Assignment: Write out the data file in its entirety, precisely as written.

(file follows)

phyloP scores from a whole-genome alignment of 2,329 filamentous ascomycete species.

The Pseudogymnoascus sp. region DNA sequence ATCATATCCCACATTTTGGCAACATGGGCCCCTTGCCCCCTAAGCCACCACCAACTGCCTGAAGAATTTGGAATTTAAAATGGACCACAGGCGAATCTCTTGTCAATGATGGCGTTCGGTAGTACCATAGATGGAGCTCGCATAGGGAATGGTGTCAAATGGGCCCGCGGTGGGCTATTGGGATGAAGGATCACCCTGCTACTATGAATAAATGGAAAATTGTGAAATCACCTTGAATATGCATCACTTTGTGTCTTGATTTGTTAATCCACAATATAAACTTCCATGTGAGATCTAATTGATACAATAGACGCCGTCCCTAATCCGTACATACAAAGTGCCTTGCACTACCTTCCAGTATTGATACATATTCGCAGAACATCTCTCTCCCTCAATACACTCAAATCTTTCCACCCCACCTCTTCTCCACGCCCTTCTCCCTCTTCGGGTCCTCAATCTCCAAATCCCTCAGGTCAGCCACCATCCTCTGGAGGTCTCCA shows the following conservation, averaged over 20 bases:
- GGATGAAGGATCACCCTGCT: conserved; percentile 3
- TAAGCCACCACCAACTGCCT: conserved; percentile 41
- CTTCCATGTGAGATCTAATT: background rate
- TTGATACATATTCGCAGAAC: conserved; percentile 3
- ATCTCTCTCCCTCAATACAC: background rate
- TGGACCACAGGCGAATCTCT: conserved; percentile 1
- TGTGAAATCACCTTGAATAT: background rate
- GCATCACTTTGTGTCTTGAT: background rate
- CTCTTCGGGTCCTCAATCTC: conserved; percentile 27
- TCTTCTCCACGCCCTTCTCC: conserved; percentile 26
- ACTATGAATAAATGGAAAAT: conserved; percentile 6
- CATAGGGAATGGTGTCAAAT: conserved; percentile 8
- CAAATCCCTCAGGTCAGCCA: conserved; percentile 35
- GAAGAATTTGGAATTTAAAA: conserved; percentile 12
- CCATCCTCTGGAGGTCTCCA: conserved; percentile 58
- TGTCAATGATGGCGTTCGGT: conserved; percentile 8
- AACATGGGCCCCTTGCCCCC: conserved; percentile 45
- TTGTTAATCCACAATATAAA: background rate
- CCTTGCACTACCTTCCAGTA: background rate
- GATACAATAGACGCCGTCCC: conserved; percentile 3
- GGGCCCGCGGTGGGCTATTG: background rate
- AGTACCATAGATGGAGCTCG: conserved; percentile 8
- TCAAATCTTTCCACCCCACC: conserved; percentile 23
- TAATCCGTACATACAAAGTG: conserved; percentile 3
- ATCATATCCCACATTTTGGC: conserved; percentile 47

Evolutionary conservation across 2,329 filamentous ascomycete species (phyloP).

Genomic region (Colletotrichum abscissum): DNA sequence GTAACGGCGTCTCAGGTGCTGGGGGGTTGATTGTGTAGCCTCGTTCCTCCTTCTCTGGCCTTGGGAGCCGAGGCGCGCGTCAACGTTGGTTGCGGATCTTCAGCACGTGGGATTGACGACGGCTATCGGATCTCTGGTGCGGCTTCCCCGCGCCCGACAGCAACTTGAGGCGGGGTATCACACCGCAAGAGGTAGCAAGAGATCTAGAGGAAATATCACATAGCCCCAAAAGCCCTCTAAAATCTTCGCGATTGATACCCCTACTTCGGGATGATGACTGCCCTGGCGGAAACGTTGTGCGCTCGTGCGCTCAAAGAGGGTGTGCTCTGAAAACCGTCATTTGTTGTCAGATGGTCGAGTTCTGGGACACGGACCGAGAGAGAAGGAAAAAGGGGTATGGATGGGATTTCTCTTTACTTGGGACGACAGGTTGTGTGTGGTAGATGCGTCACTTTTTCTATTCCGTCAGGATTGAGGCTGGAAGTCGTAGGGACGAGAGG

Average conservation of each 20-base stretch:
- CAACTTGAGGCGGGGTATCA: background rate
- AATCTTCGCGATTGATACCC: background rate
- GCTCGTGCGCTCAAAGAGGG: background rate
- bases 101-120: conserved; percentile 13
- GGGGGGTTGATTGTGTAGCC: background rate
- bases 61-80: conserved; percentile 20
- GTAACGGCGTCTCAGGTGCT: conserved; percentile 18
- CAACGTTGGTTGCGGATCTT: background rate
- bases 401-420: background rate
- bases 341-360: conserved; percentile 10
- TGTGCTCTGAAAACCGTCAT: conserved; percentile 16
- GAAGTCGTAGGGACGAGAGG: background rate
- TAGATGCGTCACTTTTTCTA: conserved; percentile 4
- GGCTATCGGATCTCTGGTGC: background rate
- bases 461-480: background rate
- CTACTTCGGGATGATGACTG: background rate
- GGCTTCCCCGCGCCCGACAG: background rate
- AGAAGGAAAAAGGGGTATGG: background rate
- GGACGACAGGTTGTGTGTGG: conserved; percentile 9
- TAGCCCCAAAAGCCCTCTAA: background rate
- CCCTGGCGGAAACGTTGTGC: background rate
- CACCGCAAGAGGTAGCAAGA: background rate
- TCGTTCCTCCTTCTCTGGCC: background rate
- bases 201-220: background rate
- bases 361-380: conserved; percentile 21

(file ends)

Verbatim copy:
phyloP scores from a whole-genome alignment of 2,329 filamentous ascomycete species.

The Pseudogymnoascus sp. region DNA sequence ATCATATCCCACATTTTGGCAACATGGGCCCCTTGCCCCCTAAGCCACCACCAACTGCCTGAAGAATTTGGAATTTAAAATGGACCACAGGCGAATCTCTTGTCAATGATGGCGTTCGGTAGTACCATAGATGGAGCTCGCATAGGGAATGGTGTCAAATGGGCCCGCGGTGGGCTATTGGGATGAAGGATCACCCTGCTACTATGAATAAATGGAAAATTGTGAAATCACCTTGAATATGCATCACTTTGTGTCTTGATTTGTTAATCCACAATATAAACTTCCATGTGAGATCTAATTGATACAATAGACGCCGTCCCTAATCCGTACATACAAAGTGCCTTGCACTACCTTCCAGTATTGATACATATTCGCAGAACATCTCTCTCCCTCAATACACTCAAATCTTTCCACCCCACCTCTTCTCCACGCCCTTCTCCCTCTTCGGGTCCTCAATCTCCAAATCCCTCAGGTCAGCCACCATCCTCTGGAGGTCTCCA shows the following conservation, averaged over 20 bases:
- GGATGAAGGATCACCCTGCT: conserved; percentile 3
- TAAGCCACCACCAACTGCCT: conserved; percentile 41
- CTTCCATGTGAGATCTAATT: background rate
- TTGATACATATTCGCAGAAC: conserved; percentile 3
- ATCTCTCTCCCTCAATACAC: background rate
- TGGACCACAGGCGAATCTCT: conserved; percentile 1
- TGTGAAATCACCTTGAATAT: background rate
- GCATCACTTTGTGTCTTGAT: background rate
- CTCTTCGGGTCCTCAATCTC: conserved; percentile 27
- TCTTCTCCACGCCCTTCTCC: conserved; percentile 26
- ACTATGAATAAATGGAAAAT: conserved; percentile 6
- CATAGGGAATGGTGTCAAAT: conserved; percentile 8
- CAAATCCCTCAGGTCAGCCA: conserved; percentile 35
- GAAGAATTTGGAATTTAAAA: conserved; percentile 12
- CCATCCTCTGGAGGTCTCCA: conserved; percentile 58
- TGTCAATGATGGCGTTCGGT: conserved; percentile 8
- AACATGGGCCCCTTGCCCCC: conserved; percentile 45
- TTGTTAATCCACAATATAAA: background rate
- CCTTGCACTACCTTCCAGTA: background rate
- GATACAATAGACGCCGTCCC: conserved; percentile 3
- GGGCCCGCGGTGGGCTATTG: background rate
- AGTACCATAGATGGAGCTCG: conserved; percentile 8
- TCAAATCTTTCCACCCCACC: conserved; percentile 23
- TAATCCGTACATACAAAGTG: conserved; percentile 3
- ATCATATCCCACATTTTGGC: conserved; percentile 47

Evolutionary conservation across 2,329 filamentous ascomycete species (phyloP).

Genomic region (Colletotrichum abscissum): DNA sequence GTAACGGCGTCTCAGGTGCTGGGGGGTTGATTGTGTAGCCTCGTTCCTCCTTCTCTGGCCTTGGGAGCCGAGGCGCGCGTCAACGTTGGTTGCGGATCTTCAGCACGTGGGATTGACGACGGCTATCGGATCTCTGGTGCGGCTTCCCCGCGCCCGACAGCAACTTGAGGCGGGGTATCACACCGCAAGAGGTAGCAAGAGATCTAGAGGAAATATCACATAGCCCCAAAAGCCCTCTAAAATCTTCGCGATTGATACCCCTACTTCGGGATGATGACTGCCCTGGCGGAAACGTTGTGCGCTCGTGCGCTCAAAGAGGGTGTGCTCTGAAAACCGTCATTTGTTGTCAGATGGTCGAGTTCTGGGACACGGACCGAGAGAGAAGGAAAAAGGGGTATGGATGGGATTTCTCTTTACTTGGGACGACAGGTTGTGTGTGGTAGATGCGTCACTTTTTCTATTCCGTCAGGATTGAGGCTGGAAGTCGTAGGGACGAGAGG

Average conservation of each 20-base stretch:
- CAACTTGAGGCGGGGTATCA: background rate
- AATCTTCGCGATTGATACCC: background rate
- GCTCGTGCGCTCAAAGAGGG: background rate
- bases 101-120: conserved; percentile 13
- GGGGGGTTGATTGTGTAGCC: background rate
- bases 61-80: conserved; percentile 20
- GTAACGGCGTCTCAGGTGCT: conserved; percentile 18
- CAACGTTGGTTGCGGATCTT: background rate
- bases 401-420: background rate
- bases 341-360: conserved; percentile 10
- TGTGCTCTGAAAACCGTCAT: conserved; percentile 16
- GAAGTCGTAGGGACGAGAGG: background rate
- TAGATGCGTCACTTTTTCTA: conserved; percentile 4
- GGCTATCGGATCTCTGGTGC: background rate
- bases 461-480: background rate
- CTACTTCGGGATGATGACTG: background rate
- GGCTTCCCCGCGCCCGACAG: background rate
- AGAAGGAAAAAGGGGTATGG: background rate
- GGACGACAGGTTGTGTGTGG: conserved; percentile 9
- TAGCCCCAAAAGCCCTCTAA: background rate
- CCCTGGCGGAAACGTTGTGC: background rate
- CACCGCAAGAGGTAGCAAGA: background rate
- TCGTTCCTCCTTCTCTGGCC: background rate
- bases 201-220: background rate
- bases 361-380: conserved; percentile 21